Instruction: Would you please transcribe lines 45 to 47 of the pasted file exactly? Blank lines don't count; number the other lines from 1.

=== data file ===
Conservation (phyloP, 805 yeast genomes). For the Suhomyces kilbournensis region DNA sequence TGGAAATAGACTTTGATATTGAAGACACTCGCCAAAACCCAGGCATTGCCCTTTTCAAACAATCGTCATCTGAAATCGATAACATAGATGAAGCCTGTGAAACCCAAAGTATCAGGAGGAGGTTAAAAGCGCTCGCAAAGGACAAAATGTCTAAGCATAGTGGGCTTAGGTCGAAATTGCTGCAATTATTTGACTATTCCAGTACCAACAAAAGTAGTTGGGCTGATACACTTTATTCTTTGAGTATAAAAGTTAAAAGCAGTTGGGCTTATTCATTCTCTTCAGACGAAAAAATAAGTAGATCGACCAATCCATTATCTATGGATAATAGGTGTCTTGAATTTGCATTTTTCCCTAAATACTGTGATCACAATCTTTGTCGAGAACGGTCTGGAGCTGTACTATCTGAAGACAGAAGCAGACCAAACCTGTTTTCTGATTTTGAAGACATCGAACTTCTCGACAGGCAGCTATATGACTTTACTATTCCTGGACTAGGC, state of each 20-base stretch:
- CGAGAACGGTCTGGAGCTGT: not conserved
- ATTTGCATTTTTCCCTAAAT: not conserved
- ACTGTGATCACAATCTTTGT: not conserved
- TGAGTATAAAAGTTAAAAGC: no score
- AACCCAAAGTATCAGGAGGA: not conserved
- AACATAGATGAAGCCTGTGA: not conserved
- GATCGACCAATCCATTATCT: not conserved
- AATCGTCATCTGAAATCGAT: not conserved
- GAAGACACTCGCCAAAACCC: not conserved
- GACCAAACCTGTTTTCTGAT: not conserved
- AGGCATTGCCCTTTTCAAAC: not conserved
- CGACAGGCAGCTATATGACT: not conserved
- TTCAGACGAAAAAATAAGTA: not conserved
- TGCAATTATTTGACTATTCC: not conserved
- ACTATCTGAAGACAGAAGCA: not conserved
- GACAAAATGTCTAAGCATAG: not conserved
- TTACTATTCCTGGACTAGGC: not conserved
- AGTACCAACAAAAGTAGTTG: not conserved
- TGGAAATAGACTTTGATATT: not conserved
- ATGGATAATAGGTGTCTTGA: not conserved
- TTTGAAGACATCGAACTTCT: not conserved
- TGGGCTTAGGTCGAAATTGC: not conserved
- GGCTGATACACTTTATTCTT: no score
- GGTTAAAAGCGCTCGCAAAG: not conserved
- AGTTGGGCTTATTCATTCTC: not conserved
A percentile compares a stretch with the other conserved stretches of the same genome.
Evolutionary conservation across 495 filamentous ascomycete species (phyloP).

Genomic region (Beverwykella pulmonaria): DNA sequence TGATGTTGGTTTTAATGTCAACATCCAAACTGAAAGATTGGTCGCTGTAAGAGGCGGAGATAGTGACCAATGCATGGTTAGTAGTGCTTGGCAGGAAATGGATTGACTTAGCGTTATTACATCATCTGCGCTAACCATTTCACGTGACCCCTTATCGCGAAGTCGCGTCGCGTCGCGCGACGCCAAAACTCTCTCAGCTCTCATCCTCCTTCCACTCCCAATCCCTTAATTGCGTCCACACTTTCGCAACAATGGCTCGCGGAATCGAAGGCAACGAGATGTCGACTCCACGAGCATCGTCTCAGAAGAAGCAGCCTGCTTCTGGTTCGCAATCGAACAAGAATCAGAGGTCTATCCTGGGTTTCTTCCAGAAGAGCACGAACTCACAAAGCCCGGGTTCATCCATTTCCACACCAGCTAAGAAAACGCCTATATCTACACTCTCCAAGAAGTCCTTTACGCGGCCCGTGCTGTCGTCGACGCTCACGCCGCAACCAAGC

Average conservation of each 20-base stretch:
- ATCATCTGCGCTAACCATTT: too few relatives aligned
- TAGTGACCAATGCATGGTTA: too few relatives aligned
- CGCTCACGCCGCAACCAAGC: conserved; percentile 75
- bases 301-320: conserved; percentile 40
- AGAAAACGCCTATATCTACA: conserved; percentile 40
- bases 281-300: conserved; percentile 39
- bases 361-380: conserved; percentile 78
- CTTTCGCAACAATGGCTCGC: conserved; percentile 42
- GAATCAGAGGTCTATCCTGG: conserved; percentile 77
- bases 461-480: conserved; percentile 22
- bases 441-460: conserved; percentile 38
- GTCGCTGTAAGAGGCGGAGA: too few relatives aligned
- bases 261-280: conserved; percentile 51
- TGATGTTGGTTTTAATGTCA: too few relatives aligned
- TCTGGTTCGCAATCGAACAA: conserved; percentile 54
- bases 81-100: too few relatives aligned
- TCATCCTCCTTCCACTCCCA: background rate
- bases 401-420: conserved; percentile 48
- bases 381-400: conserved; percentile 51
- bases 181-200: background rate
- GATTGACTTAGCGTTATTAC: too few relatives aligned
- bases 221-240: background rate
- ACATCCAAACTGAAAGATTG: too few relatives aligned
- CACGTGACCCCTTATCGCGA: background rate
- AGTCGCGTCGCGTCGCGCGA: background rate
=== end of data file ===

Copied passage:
- TCTGGTTCGCAATCGAACAA: conserved; percentile 54
- bases 81-100: too few relatives aligned
- TCATCCTCCTTCCACTCCCA: background rate